OUTCOMES OF THE SURVEY
Main entry qualifications
6. In what follows, percentage figures refer to the number of students whose entry qualifications were known, rather than to the total cohort of biochemistry students (see paragraph 5).
7. Students entering biochemistry courses in 1993/94 had predominantly A-level qualifications (92% at pre-1992 (old) universities; 64% at post-1992 (new)) (Table 1). The balance at old universities comprised similar proportions having HNC/HND equivalents, Access qualifications, or overseas qualifications (all <3%). Of the balance at new universities students with HNC/HND equivalents comprised the largest grouping (16%), with smaller proportions having access qualifications or overseas qualifications (8% and 2%, respectively). A sizeable minority (10%) had other UK qualifications (more ONC/OND equivalents than GCE O-level).
8. For 1995/96 entrants GCE A-level as the main qualification was a little less common at old universities (86%) but unchanged at new. All other categories of entry qualifications increased slightly at old universities compared to 1993/94. At new institutions students with access qualifications (12%) or overseas qualifications (6%) increased at the expense of those with HNC/HND equivalents (6%). GNVQ/ GSVQ was a rare main entry qualification:-three students with level 3 were recorded at new universities and one at an old university; one with level 4 at an old university; and one with level 5 at a new university. Data for 1996/97 biochemistry entrants for universities overall can be gleaned from the UCAS Annual Report 1996. This showed that compared to the previous year there was little change in proportion of entrants with GCE A-level as the main qualification (87% overall), that with HNC/HND equivalents (5%) and that with an access qualification (4%). Thirty students out of 1853 listed (<2%) had GNVQ/GSVQ as the main qualification.
Relationship of degree classification to entry qualification
9. The degree classification for students entering university with qualifications within the various groupings is shown in Table 2a. The 2.1 was the modal degree class overall, and for students at old universities, but the 2.2 for students at new universities. Considering the university sector overall, each grouping of entry qualifications produced a superficially fairly similar spread of degree results across the five degree classes. When considered at the level of old and new universities the most noticeable differences were that students with access qualifications appeared to do better at old than at new universities, whereas students with HNC/HND appeared to do better at new than at old (although note that the groups of students concerned were quite small). Classes 1 and 2.1 are often considered 'good' degrees, and Table 2b shows the breakdown of students within the different groupings of entry qualifications achieving those grades. The differences noted above between old and new universities are readily apparent in this table. In addition, there was a clear difference between the two types of university in the proportion of A-level entrants achieving a good degree (64% old, 36% new). It is worthy of note that students (presumably foreign) with overseas entry qualifications achieved the highest proportion of good degrees (73% overall)-this probably reflecting relatively strict entry requirements coupled with strong commitment by the students.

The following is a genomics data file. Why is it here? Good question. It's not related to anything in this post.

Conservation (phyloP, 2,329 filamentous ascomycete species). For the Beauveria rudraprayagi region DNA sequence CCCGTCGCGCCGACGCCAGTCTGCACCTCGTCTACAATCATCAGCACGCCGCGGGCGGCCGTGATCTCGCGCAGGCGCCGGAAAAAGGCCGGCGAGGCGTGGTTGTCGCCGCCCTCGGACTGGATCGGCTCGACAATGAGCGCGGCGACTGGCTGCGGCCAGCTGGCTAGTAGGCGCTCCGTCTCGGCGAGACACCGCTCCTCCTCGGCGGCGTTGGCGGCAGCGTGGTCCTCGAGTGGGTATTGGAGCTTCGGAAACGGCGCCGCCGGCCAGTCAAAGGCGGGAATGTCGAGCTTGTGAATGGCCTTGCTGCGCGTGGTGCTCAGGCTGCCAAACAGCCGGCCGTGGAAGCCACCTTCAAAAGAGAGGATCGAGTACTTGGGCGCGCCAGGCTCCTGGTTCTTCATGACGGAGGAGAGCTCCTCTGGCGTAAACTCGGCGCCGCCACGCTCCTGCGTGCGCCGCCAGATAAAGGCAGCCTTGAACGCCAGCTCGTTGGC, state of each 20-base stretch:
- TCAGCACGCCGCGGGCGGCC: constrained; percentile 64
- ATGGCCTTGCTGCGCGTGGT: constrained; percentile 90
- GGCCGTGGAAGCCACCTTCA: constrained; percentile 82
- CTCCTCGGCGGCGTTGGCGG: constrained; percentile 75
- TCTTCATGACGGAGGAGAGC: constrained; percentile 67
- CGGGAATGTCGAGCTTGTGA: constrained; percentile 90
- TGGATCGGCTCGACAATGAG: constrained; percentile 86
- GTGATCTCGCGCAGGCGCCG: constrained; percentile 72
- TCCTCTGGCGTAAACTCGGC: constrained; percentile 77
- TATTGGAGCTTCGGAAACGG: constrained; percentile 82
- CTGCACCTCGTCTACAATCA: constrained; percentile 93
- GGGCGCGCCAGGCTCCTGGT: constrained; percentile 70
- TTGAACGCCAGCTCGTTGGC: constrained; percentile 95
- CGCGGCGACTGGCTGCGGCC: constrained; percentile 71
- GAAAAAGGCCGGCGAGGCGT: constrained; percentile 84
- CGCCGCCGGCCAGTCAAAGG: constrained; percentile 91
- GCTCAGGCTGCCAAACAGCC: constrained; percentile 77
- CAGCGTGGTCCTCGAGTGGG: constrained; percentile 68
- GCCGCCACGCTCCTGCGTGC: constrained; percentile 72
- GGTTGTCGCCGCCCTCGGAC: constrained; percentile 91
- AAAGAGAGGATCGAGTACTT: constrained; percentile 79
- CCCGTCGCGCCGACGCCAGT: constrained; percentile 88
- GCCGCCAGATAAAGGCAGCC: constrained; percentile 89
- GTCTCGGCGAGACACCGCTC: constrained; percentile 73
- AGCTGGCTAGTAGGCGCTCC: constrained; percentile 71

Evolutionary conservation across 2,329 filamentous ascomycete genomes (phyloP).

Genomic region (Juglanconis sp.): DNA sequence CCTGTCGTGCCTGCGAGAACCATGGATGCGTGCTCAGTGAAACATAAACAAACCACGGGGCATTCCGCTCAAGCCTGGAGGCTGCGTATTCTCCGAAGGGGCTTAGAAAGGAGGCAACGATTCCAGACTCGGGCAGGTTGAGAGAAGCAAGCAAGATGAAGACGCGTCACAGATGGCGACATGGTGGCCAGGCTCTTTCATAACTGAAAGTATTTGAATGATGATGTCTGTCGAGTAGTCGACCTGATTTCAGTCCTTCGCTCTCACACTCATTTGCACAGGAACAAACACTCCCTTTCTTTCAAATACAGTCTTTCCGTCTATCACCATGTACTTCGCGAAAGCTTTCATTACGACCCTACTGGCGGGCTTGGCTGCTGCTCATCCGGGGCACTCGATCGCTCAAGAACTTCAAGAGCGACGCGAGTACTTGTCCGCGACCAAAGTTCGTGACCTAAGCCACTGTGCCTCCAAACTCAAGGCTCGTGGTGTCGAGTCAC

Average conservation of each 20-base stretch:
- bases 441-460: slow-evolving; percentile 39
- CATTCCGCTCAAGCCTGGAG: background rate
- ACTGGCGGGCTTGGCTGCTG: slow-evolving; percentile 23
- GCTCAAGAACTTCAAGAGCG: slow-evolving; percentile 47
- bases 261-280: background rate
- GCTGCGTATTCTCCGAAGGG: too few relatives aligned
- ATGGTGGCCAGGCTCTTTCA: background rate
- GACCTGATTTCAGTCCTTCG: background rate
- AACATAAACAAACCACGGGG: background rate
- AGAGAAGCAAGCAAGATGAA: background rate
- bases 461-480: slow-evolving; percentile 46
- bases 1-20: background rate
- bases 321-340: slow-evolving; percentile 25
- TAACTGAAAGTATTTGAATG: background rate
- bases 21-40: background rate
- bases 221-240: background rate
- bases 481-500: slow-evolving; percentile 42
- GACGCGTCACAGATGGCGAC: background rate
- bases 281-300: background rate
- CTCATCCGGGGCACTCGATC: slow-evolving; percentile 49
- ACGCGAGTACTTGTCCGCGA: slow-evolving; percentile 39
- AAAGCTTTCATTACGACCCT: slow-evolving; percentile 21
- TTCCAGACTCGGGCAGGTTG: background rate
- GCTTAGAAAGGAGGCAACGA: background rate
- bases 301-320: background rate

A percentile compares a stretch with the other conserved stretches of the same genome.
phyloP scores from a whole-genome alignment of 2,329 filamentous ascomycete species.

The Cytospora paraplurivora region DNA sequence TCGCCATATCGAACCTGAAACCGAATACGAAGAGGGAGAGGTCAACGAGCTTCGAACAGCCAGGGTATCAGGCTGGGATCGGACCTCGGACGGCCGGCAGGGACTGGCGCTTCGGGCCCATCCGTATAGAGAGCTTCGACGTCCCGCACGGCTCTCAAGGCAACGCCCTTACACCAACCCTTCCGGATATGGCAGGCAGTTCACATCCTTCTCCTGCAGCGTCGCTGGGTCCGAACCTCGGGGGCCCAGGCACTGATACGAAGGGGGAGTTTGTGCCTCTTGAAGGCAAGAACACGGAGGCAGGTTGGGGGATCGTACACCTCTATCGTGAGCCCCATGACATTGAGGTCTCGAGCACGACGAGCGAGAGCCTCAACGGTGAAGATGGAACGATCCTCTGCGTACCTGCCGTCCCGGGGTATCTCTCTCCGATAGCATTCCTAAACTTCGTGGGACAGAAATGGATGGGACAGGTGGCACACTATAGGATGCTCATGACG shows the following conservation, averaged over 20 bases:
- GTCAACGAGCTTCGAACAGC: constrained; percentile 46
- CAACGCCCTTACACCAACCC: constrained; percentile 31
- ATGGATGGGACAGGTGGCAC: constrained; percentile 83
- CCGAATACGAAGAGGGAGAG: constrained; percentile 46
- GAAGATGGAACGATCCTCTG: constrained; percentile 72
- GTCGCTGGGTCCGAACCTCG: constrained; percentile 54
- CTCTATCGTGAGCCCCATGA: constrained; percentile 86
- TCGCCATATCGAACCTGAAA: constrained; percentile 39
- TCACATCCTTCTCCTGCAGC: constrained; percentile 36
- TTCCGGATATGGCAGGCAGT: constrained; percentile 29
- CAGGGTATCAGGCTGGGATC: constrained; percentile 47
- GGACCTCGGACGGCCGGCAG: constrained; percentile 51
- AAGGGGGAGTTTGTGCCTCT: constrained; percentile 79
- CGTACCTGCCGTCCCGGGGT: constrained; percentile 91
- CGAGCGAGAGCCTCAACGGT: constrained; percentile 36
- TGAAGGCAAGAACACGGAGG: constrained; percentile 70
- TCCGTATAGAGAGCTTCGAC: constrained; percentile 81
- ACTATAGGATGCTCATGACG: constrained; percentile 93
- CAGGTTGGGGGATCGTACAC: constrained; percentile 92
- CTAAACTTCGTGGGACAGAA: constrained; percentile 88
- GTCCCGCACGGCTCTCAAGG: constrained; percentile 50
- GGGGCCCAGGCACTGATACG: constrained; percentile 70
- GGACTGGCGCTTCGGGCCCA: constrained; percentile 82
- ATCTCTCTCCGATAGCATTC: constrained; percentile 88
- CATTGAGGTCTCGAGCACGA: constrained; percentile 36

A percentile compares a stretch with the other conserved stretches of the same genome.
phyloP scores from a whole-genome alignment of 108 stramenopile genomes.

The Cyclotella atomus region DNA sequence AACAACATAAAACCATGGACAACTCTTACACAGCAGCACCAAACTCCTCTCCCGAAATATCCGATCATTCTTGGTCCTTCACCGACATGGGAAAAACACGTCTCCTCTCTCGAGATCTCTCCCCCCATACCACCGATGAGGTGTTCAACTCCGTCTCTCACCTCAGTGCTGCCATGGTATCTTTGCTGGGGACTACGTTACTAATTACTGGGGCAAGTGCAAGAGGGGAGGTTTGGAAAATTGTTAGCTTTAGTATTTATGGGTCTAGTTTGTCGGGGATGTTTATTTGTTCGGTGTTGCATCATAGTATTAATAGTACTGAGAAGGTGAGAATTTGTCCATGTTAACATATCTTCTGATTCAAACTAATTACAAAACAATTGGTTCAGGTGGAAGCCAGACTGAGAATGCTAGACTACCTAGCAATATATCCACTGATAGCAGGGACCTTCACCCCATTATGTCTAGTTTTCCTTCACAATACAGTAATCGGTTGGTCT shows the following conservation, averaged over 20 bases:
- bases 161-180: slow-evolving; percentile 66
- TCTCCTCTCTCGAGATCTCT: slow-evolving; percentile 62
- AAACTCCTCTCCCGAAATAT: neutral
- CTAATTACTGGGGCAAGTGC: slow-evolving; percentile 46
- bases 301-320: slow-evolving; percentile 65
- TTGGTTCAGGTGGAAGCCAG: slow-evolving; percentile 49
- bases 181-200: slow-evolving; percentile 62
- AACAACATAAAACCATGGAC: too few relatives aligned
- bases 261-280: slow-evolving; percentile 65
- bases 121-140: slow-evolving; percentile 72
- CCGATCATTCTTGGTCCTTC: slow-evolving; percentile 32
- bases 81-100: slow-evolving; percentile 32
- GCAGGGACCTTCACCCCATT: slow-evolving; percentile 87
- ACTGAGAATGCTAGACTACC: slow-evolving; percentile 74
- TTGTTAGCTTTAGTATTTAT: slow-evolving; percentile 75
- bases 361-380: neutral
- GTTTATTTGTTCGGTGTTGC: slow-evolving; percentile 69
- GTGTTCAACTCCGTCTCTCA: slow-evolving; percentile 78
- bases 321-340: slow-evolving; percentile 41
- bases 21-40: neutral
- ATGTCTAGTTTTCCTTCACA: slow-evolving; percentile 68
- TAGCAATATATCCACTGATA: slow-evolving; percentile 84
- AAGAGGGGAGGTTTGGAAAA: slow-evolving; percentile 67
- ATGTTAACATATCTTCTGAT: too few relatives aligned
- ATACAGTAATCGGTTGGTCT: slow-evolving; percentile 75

Comparison of results with those in the 1996 Graduate Employment Survey
10. In view of the fact that only about half the total number of biochemistry graduates could be included in this survey because of the incomplete data supplied by HESA it was considered important to demonstrate that the population was representative of the whole cohort. In table 3 are listed the numbers of biochemistry graduates in the current study (ie with known entry qualifications) who achieved classes 1 and 2 degrees, compared with the total cohort listed by HESA, and with the numbers found in the Society's Employment Survey of 1996 biochemistry graduates. The ratio of numbers in classes 2.1 and 2.2 compared to class 1 did not differ greatly overall for the present study population compared to the whole cohort, although the relative proportion of class 2.1 graduates at new universities was lower. This is a reflection of the small sample size of students at new universities, and it is not considered that it would skew markedly the interpretation of the data. In terms of degree outcome the study population mirrored well the whole cohort listed by HESA.